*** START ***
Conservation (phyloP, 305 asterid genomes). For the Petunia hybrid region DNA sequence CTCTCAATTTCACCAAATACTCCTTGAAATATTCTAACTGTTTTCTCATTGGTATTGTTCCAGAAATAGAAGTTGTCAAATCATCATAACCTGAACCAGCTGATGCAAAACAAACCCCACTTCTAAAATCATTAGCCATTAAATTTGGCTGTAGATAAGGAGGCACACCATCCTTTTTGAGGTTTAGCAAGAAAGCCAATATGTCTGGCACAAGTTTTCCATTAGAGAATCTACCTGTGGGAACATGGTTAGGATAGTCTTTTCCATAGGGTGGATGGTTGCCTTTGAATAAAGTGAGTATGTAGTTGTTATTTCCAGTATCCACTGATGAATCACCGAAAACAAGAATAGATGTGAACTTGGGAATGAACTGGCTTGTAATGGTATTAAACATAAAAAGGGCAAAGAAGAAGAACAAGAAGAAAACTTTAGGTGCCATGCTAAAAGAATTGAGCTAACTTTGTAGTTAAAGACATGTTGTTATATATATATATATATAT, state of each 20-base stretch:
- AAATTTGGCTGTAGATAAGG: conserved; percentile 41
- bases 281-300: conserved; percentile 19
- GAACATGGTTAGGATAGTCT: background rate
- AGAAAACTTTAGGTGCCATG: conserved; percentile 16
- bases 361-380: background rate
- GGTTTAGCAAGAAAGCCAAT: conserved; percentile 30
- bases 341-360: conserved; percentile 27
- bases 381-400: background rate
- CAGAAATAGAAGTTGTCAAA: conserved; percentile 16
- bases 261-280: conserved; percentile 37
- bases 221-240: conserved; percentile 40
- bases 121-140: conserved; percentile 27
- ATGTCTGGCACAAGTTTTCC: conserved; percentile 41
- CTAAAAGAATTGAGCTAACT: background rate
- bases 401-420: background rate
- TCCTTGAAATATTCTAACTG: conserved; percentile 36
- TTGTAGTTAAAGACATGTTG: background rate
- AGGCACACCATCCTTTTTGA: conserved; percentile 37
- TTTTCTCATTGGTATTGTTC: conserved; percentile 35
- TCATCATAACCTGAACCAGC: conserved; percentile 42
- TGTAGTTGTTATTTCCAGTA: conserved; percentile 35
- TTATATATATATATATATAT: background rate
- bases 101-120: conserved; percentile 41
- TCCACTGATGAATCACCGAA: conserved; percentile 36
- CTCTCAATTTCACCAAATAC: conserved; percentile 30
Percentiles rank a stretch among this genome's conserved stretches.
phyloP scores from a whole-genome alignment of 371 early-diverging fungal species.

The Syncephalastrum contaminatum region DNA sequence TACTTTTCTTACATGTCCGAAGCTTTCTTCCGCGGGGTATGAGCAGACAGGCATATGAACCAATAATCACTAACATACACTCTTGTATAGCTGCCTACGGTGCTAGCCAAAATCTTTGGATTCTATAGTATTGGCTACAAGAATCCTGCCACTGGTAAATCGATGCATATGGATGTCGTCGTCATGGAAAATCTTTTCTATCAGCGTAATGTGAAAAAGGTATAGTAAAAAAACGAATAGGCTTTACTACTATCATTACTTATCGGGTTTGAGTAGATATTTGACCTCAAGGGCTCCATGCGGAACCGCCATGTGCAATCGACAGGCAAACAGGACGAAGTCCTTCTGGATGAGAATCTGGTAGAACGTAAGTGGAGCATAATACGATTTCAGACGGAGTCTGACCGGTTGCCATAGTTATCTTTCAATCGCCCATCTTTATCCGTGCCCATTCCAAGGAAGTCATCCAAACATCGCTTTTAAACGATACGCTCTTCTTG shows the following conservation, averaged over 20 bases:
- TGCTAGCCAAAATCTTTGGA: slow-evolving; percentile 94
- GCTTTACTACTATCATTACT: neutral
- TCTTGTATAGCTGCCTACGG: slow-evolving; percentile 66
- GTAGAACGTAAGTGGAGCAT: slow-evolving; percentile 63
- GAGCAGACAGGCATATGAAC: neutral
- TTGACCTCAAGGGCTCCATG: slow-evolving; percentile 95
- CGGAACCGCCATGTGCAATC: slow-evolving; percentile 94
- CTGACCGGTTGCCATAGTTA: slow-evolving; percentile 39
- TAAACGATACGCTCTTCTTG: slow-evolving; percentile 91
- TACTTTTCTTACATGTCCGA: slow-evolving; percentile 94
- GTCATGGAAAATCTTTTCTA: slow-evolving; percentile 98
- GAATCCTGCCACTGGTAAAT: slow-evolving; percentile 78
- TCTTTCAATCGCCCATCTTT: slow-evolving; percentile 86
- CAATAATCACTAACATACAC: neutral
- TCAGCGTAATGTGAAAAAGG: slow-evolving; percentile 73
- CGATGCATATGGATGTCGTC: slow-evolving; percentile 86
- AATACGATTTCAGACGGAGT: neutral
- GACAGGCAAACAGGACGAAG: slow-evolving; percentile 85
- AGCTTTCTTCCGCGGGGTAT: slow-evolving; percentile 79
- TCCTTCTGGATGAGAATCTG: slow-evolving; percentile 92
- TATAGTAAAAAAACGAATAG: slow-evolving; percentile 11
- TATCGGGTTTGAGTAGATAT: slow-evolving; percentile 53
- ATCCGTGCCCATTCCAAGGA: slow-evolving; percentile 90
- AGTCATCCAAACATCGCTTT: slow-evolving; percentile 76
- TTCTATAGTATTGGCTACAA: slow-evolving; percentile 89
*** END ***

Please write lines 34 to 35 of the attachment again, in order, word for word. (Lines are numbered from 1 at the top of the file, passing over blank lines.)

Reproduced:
- GAGCAGACAGGCATATGAAC: neutral
- TTGACCTCAAGGGCTCCATG: slow-evolving; percentile 95